Urban Exodus Continues to Fuel Suburban Housing Demand
Buyers Want More Space to Work and Quarantine at Home
As the COVID-19 pandemic continues, people are largely avoiding urban centers and looking for homes in less densely populated areas. Moreover, mortgage rates remain historically low, and buyers are searching for more space to work and quarantine at home.
According to a May survey, nearly one third of people in the US were considering moving to a less crowded area due to concerns about the pandemic. Recent home sales data shows that now, many are acting on those plans.
City Dwellers Pack Their Bags
In Manhattan, signed sales contracts for condos and co-ops dropped 60% between July 2020 and July 2019. In suburbs of New York, however, single-family home sales are soaring. In Westchester County, New York and Fairfield County, Connecticut, home sales have doubled. In San Francisco, July home sales saw a 1.4% uptick, while sales in Marin County rose 36% and sales in Contra Costa County increased by 15%.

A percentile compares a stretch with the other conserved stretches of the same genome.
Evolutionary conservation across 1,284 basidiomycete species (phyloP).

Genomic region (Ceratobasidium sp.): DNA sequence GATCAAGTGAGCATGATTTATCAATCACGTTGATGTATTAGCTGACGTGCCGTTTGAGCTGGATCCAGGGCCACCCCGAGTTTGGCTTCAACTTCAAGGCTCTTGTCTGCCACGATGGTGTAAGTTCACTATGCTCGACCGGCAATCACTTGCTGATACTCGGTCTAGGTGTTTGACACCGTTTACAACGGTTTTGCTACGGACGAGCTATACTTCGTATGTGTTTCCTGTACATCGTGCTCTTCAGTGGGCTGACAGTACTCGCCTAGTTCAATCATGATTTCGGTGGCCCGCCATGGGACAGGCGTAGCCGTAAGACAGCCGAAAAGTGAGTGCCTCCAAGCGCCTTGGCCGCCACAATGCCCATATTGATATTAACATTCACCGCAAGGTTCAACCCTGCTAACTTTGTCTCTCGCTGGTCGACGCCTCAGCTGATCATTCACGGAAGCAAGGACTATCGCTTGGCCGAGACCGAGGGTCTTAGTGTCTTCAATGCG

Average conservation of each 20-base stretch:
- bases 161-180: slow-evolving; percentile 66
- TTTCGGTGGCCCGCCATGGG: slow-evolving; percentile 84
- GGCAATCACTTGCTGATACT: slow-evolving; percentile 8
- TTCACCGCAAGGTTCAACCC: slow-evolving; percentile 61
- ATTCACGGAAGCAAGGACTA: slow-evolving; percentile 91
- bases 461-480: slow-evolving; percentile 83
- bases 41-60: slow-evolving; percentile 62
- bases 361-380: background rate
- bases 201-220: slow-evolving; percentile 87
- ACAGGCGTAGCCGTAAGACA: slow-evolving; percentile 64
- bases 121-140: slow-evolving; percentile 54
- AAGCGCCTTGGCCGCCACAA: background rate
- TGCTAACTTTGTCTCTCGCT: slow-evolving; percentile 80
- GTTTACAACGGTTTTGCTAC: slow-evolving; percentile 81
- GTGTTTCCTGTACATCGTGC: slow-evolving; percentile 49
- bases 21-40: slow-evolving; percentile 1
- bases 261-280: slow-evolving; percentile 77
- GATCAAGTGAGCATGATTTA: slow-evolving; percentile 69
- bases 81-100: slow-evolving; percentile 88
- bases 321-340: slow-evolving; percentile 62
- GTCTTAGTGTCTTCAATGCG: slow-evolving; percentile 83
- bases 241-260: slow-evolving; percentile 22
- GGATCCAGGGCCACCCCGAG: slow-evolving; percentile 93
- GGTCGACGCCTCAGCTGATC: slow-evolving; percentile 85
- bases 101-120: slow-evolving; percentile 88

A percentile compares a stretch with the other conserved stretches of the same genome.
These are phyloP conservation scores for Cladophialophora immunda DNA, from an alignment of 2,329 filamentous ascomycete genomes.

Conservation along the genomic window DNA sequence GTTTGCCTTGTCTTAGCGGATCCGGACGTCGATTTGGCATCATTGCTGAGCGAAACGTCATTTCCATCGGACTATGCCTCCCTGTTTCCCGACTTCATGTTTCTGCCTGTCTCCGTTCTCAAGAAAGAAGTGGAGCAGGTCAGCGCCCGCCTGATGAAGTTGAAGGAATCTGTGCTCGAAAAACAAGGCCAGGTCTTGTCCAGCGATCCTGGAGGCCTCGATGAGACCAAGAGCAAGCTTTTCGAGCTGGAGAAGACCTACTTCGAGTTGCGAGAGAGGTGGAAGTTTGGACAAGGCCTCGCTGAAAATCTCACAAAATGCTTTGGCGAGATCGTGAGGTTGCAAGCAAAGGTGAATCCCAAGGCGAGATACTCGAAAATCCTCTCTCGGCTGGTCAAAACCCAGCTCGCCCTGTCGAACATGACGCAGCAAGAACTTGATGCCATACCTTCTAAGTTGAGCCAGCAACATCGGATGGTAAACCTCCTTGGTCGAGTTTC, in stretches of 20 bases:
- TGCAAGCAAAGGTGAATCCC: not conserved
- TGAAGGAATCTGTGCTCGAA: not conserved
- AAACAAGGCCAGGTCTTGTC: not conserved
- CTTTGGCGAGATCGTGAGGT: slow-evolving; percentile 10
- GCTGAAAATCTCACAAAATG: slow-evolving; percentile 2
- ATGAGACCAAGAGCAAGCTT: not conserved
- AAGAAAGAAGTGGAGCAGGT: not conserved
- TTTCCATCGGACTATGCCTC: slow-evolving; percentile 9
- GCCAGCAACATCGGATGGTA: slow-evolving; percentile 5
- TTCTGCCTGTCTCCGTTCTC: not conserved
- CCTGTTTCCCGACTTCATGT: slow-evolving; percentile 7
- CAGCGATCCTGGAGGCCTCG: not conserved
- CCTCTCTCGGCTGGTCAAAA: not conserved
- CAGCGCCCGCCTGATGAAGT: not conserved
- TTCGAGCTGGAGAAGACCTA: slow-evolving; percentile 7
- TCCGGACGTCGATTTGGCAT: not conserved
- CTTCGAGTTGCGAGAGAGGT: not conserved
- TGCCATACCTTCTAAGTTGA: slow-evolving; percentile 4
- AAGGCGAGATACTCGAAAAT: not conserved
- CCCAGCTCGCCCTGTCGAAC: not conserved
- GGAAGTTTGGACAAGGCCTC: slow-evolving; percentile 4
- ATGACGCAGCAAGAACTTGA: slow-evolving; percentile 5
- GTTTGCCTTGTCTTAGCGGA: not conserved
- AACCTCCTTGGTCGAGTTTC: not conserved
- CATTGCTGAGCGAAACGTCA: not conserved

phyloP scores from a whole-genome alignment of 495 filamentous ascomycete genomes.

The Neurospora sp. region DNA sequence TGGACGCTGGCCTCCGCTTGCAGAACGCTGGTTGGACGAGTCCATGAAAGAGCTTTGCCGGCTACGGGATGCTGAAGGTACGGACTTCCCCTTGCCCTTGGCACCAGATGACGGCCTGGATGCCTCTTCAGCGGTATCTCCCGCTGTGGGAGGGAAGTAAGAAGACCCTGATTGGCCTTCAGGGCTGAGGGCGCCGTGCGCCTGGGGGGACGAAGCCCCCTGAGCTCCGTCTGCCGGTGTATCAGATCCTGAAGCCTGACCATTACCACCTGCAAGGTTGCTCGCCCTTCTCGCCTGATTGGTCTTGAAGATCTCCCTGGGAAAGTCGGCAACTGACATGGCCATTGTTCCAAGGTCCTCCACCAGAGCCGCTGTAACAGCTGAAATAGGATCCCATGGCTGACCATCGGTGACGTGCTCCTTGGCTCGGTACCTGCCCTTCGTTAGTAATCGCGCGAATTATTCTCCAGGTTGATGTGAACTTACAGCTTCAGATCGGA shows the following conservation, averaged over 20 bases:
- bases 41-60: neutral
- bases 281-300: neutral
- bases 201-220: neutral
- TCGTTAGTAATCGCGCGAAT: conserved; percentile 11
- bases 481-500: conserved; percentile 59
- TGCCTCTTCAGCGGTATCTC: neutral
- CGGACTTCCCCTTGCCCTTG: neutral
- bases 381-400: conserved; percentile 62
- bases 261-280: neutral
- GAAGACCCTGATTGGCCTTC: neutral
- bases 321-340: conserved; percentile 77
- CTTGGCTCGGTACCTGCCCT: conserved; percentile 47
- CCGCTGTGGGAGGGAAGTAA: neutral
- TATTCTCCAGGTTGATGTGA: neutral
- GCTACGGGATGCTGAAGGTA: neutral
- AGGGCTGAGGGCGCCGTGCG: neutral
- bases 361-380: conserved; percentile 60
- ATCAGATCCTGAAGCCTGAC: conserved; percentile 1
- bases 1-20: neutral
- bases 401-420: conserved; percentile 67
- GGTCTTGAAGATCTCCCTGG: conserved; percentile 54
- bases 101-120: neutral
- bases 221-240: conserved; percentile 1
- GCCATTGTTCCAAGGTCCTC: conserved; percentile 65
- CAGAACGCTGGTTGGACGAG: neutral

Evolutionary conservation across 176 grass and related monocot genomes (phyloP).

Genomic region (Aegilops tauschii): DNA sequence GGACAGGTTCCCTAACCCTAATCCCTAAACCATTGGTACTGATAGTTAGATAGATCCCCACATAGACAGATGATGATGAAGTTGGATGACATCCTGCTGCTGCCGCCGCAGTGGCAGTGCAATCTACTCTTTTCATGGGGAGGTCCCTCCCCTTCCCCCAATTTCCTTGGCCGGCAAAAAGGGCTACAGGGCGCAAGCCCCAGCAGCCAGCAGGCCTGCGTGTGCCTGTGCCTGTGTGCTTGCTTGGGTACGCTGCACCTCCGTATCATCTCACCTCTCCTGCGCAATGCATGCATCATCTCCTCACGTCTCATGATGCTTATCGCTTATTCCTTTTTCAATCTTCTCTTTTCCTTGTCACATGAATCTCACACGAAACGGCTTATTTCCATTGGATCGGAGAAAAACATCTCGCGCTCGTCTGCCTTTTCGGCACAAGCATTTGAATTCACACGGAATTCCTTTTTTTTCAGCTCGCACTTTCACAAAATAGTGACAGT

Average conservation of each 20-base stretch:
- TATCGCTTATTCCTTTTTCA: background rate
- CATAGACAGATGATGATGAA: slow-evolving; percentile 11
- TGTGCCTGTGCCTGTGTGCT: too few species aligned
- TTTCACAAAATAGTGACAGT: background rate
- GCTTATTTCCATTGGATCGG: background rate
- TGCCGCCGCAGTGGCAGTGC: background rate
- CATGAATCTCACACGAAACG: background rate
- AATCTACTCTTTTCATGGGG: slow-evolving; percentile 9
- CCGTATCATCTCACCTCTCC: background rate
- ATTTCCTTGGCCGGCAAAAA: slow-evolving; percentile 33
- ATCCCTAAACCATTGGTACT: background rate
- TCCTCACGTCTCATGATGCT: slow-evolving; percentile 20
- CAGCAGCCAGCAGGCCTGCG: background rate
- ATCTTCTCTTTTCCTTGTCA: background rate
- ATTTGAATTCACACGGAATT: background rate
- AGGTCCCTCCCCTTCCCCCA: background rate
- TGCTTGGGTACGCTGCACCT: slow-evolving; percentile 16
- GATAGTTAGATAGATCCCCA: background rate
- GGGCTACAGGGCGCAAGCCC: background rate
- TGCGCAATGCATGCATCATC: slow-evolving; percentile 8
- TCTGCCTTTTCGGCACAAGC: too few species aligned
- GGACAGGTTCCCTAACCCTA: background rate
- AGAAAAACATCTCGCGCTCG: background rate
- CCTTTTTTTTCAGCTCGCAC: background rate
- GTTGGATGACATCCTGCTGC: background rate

Moving companies in cities are seeing demand like never before. In Manhattan, some movers are having to turn customers away because they do not have enough staff and equipment to keep up with the spike. FlatRate Moving reported that the number of Manhattan moves it helped with between March 15 and August 15 is up 46% compared to last spring and summer.
Concerns About a Bubble Loom
This boom in demand for home buying comes as the US economy suffers from historic contractions and soaring unemployment. Lawmakers have pumped stimulus money into the economy, frozen foreclosures, and reduced the cost of borrowing. However, some analysts are concerned that these measures are inflating the housing market. People who have recently bought homes, or who already own homes and are paying mortgages, could face hardships when these stimulus measures end.
Investors, homeowners, and potential homebuyers will be watching closely to see how COVID-19 infection rates and government action impact the housing market during this unpredictable time.
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